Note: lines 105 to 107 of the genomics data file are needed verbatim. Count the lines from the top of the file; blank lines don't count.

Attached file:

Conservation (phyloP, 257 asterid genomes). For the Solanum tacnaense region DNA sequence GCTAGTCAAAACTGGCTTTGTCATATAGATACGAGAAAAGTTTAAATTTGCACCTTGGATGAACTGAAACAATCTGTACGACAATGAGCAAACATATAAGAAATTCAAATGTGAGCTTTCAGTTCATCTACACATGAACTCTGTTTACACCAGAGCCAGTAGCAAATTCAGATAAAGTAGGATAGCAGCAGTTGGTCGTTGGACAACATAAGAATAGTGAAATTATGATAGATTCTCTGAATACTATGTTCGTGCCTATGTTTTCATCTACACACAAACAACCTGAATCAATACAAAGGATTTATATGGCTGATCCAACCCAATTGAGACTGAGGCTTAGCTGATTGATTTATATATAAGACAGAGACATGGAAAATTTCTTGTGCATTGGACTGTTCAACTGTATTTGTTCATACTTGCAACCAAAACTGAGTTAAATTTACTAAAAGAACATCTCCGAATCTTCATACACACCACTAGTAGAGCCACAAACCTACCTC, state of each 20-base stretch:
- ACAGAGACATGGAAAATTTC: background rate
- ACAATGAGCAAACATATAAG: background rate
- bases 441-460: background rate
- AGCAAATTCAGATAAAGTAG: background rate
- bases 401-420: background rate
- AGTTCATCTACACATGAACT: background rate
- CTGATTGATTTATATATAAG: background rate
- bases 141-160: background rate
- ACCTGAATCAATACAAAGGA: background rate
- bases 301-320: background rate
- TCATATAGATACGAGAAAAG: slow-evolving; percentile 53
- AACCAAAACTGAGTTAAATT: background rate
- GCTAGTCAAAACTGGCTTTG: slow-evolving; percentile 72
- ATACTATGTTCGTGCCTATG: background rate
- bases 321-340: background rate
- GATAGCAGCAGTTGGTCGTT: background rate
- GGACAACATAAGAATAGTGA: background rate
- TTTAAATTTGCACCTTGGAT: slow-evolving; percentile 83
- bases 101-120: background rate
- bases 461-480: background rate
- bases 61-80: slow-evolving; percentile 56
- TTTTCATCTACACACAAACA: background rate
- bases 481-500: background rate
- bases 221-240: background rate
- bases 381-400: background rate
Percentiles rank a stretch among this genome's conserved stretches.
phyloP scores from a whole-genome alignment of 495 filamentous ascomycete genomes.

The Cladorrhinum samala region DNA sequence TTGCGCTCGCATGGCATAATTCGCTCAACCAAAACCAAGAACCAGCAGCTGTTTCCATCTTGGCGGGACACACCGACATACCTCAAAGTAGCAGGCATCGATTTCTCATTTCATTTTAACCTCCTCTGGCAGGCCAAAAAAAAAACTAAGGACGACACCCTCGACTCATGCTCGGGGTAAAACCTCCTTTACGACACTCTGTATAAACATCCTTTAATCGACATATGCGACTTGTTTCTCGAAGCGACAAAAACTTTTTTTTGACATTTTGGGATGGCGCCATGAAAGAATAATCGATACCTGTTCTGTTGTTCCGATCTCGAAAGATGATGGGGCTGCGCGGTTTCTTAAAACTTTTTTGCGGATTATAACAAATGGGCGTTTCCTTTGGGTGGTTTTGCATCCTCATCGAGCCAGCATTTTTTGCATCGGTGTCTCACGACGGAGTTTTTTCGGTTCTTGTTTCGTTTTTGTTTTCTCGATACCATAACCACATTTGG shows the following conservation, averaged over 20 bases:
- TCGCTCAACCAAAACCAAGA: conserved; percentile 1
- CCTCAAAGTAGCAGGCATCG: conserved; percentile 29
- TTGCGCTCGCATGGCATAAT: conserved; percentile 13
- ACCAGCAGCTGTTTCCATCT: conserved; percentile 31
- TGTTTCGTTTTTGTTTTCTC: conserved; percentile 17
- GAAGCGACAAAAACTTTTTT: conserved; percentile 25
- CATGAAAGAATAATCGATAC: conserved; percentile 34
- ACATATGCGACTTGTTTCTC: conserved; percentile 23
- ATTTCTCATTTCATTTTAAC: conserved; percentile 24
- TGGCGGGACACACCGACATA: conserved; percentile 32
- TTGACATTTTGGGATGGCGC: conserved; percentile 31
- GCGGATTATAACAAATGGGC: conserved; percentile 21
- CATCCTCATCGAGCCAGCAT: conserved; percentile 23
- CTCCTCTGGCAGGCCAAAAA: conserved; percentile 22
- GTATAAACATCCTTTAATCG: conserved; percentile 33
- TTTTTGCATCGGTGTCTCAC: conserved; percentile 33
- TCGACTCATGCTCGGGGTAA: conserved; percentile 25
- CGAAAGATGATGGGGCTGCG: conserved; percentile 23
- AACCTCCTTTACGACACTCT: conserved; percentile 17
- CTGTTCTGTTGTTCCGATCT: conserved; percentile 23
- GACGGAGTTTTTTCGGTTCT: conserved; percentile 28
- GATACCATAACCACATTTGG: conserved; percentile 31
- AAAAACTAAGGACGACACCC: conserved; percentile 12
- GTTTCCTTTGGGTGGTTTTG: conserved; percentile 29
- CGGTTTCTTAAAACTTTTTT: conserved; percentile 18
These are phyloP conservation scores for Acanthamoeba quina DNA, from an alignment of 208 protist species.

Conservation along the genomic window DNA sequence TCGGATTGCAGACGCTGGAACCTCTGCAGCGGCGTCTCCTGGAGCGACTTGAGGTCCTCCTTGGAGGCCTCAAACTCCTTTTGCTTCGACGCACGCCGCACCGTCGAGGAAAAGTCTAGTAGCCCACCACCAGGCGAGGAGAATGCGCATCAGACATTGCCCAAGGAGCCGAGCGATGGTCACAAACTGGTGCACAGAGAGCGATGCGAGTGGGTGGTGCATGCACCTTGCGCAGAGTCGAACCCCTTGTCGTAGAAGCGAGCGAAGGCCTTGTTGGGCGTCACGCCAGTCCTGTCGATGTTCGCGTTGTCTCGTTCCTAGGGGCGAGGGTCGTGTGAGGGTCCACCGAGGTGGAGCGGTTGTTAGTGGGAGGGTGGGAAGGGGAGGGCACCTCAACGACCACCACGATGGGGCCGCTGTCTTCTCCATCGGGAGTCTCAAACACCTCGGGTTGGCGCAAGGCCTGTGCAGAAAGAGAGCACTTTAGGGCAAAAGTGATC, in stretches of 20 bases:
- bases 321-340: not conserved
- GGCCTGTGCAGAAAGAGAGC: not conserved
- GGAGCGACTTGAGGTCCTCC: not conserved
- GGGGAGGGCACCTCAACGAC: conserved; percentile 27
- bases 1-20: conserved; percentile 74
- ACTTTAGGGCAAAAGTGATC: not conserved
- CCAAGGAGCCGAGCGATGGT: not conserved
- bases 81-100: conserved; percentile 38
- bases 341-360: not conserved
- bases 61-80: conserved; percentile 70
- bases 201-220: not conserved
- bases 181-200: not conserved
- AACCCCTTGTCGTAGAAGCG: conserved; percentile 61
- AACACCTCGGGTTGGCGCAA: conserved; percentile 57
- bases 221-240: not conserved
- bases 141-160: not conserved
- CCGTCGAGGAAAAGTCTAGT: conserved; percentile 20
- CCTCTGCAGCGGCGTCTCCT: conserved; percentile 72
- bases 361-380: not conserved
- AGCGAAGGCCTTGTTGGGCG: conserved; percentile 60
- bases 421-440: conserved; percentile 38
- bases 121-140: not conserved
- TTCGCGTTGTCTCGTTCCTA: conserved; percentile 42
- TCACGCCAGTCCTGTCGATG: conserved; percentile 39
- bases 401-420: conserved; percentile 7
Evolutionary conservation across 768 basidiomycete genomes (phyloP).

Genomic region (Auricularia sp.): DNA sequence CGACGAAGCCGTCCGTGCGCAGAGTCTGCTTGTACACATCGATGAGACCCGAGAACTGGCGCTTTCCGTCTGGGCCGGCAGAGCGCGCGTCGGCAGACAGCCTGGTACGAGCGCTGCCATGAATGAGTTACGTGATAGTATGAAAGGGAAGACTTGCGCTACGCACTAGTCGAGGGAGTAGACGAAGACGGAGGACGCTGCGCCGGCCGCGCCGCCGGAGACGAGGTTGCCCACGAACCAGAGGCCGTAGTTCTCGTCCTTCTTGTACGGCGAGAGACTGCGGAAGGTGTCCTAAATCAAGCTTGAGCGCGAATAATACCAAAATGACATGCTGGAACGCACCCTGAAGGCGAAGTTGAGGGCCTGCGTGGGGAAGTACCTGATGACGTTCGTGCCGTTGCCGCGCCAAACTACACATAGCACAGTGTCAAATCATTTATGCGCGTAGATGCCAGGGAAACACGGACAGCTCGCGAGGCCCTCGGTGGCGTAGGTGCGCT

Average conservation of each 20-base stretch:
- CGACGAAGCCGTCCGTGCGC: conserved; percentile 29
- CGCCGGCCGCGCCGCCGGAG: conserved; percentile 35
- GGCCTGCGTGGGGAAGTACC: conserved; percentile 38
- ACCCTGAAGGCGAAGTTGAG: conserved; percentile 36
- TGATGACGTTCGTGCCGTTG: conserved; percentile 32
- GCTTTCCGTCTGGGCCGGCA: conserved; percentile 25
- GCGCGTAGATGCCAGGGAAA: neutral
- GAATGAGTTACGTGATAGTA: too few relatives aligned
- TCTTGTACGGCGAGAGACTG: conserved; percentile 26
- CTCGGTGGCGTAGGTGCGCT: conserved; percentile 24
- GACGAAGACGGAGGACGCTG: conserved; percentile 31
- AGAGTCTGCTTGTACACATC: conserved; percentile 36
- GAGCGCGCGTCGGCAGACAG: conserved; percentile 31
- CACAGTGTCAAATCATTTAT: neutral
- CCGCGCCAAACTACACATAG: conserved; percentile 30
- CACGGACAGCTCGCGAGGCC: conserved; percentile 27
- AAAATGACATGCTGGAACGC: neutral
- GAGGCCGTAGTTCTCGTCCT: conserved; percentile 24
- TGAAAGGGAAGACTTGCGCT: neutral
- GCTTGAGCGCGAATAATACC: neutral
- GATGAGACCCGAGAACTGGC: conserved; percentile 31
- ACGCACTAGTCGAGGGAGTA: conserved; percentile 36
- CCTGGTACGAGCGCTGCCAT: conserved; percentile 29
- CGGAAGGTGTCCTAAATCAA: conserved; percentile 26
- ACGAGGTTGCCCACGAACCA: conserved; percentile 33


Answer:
- GATGAGACCCGAGAACTGGC: conserved; percentile 31
- ACGCACTAGTCGAGGGAGTA: conserved; percentile 36
- CCTGGTACGAGCGCTGCCAT: conserved; percentile 29